There are a lot of sensors on the Windows Phone. We’ve got:
- GPS Location
- Camera (front & back)
- Gyroscope / Accelerometer
- Magnetometer / Compass
I suppose we could also say the touch panel is a sensor, but it is so ubiquitous that we just assume it’s there anymore – yes, it’s that world we live in now, the “of course it’s touch enabled” world. Wonderful.
But how do you use the Microphone?
The Windows Phone microphone is in the Microsoft.Xna.Framework.Audio namespace. This means in order to access the microphone, you need to add a reference to Microsoft.Xna.Framework. Easy enough, I know – but you definitely have to do it.
The microphone is a mono input device. To “listen” with the microphone, you Start() the microphone and fill its buffer. Then while handling the BufferReady event, you read the buffer and append it to some stream (like a MemoryStream). It’s the stream that contains the audio; it’s the stream you can save to a file. The microphone’s state will remain Started until you call Stop().
In the video linked above, we build a full application that will record from the microphone and play back whatever you record. (I know in the video you cannot hear the playback but it worked!)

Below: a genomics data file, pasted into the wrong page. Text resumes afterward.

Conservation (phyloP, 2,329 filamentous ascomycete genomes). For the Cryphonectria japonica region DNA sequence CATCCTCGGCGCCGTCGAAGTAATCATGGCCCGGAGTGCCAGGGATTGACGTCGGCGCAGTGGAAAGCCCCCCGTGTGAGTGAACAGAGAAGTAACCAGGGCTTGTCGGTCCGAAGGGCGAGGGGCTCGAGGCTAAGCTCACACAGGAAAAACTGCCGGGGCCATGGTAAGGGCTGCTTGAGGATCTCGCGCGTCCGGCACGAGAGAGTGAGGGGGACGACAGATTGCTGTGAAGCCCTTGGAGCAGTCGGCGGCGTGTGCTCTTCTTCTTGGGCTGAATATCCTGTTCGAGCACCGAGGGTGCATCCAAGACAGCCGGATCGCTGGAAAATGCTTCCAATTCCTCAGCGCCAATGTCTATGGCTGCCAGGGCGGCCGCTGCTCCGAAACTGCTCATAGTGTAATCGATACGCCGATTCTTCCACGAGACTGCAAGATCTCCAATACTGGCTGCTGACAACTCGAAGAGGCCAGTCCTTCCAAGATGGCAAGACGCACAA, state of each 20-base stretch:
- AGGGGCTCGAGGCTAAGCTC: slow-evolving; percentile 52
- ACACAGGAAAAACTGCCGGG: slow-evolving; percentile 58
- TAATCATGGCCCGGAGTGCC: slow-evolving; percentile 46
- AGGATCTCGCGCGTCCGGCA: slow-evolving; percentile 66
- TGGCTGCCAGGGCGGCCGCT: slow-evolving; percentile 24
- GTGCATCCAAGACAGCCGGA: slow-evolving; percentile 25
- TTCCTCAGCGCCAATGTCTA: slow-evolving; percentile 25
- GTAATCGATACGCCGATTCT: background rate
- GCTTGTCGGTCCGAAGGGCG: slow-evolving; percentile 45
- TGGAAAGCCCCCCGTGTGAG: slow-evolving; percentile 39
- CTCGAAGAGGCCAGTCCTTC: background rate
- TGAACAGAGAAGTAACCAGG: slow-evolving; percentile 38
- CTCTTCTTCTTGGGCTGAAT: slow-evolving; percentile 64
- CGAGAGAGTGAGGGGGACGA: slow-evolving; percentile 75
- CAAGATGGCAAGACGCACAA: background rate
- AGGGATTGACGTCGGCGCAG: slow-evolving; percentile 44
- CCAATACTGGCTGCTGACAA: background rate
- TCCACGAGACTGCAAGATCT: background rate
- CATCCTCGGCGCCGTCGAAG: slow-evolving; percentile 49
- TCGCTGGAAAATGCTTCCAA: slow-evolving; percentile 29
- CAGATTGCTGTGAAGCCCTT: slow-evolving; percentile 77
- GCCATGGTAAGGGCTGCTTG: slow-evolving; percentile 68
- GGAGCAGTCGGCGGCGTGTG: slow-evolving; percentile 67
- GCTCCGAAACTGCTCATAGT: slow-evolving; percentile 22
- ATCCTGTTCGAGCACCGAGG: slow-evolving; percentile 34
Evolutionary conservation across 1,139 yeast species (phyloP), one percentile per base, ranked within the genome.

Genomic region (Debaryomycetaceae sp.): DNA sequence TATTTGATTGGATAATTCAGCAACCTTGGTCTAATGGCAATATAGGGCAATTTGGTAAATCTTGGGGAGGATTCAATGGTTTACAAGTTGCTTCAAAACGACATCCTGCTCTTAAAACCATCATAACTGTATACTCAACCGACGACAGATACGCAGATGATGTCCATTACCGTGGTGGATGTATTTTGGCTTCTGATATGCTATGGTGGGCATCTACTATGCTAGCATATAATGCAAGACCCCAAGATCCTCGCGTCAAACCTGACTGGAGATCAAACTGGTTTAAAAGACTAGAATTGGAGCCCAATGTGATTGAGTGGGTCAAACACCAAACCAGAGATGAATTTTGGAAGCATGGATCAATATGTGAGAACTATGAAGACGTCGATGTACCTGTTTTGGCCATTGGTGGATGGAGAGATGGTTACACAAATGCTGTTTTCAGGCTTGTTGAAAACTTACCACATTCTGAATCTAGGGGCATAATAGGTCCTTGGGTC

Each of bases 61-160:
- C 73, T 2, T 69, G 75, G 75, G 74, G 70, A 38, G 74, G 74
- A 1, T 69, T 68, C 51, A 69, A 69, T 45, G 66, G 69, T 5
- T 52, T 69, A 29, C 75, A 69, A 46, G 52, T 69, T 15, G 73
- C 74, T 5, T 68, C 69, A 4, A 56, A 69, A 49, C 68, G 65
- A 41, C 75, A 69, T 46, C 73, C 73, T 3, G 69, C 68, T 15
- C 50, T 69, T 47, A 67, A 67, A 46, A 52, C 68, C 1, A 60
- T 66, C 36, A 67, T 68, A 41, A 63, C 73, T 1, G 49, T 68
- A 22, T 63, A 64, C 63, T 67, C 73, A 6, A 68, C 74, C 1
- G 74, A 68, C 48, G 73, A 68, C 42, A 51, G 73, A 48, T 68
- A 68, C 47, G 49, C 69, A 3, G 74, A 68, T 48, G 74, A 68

Note: One important part of the code in the video is calling the FrameworkDispatcher.Update() method. This method is called automatically in XNA game classes. However, this is a Silverlight class so we must call it manually. The purpose of the method is to dispatch events that update XNA components and bring them to a ready (or other) state – this includes the microphone. 33 milliseconds is a recommended tick value.
You can get the raw code from the video here.
Building an application in Windows Phone is fast. The pieces you need are at arms reach, and the necessary plumbing is mostly built for you. The microphone is another way to let your user interact with your application – and another way to bring value from your application – and another way to fight against the UNINSTALL button. It may be simple, but is is very powerful.
Warning: every application on the Windows Phone has a memory limit of 90MB. As you are putting the chunks of sound into a MemoryStream (for example) be sure and anticipate if your application hits its memory threshold. Do you need to cache to disk (here’s how)? You are developer, you need to decide. But, in any case, plan for the worst scenario.
Best of luck!